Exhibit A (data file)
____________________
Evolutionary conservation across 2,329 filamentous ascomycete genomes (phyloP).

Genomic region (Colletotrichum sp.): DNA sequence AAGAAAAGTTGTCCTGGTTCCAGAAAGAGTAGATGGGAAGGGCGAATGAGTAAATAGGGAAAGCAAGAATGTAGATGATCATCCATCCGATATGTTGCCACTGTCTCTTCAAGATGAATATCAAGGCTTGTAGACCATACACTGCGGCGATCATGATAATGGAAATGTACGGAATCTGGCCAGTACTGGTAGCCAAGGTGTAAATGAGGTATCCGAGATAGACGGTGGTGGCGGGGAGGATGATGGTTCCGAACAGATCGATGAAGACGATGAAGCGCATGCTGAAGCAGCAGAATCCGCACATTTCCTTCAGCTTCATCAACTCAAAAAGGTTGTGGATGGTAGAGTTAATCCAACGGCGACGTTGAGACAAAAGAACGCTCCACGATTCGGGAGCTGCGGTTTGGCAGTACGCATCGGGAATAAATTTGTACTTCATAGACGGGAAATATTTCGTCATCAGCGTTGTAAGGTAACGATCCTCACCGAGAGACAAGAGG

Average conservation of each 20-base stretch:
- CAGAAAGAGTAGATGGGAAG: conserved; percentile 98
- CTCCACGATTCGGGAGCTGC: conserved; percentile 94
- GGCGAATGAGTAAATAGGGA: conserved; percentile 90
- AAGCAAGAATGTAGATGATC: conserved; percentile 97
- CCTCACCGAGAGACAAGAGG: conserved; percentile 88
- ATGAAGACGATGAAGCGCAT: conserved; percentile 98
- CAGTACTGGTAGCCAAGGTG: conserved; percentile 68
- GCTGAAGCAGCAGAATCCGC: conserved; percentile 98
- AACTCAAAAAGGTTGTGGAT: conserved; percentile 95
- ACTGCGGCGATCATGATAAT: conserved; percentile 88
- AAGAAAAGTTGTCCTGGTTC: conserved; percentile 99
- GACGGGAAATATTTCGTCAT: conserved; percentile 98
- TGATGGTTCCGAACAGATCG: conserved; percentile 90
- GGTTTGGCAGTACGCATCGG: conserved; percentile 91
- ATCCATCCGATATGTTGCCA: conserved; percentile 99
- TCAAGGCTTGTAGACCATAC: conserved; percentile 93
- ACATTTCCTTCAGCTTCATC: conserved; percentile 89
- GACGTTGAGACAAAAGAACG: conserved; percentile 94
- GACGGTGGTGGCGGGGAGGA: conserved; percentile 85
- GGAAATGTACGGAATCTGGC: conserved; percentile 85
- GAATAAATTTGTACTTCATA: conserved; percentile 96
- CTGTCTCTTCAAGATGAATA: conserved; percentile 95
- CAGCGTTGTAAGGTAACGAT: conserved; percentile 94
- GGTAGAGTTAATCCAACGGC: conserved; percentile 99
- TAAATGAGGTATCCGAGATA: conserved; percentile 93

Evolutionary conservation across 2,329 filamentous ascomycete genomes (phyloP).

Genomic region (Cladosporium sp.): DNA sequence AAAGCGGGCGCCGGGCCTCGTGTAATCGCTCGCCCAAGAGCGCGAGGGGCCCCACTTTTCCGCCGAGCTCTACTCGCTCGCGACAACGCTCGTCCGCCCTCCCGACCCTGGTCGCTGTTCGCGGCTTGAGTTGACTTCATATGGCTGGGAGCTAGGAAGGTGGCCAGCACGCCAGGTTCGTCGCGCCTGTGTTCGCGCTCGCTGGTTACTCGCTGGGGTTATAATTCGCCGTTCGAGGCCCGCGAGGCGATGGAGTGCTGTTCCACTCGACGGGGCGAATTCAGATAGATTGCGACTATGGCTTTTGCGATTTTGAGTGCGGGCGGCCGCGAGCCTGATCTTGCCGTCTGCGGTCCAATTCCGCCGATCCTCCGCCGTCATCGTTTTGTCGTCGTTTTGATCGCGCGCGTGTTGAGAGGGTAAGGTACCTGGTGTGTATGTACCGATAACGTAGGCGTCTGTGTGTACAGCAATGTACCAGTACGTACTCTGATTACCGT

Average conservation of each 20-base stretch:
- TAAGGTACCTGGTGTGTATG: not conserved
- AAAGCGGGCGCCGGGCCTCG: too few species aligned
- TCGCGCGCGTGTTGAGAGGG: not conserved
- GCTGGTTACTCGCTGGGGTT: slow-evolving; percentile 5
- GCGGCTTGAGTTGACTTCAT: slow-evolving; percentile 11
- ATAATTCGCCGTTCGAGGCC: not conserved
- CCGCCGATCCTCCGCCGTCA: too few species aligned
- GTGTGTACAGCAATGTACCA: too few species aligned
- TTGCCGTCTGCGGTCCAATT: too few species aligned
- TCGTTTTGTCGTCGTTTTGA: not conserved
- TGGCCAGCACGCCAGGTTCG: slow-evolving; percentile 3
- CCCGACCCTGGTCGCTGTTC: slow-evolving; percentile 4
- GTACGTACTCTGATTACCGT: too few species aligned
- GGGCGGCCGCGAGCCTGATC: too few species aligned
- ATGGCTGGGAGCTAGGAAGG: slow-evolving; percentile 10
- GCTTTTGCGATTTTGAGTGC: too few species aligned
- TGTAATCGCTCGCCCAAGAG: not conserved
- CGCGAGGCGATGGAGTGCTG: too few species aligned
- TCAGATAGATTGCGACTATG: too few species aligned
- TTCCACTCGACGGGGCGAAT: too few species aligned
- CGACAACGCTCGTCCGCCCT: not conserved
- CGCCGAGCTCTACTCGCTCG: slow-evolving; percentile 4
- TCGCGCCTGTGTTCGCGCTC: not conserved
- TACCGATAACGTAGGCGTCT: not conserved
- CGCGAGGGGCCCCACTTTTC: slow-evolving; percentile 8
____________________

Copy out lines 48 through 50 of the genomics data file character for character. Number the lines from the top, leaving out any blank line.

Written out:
- TGTAATCGCTCGCCCAAGAG: not conserved
- CGCGAGGCGATGGAGTGCTG: too few species aligned
- TCAGATAGATTGCGACTATG: too few species aligned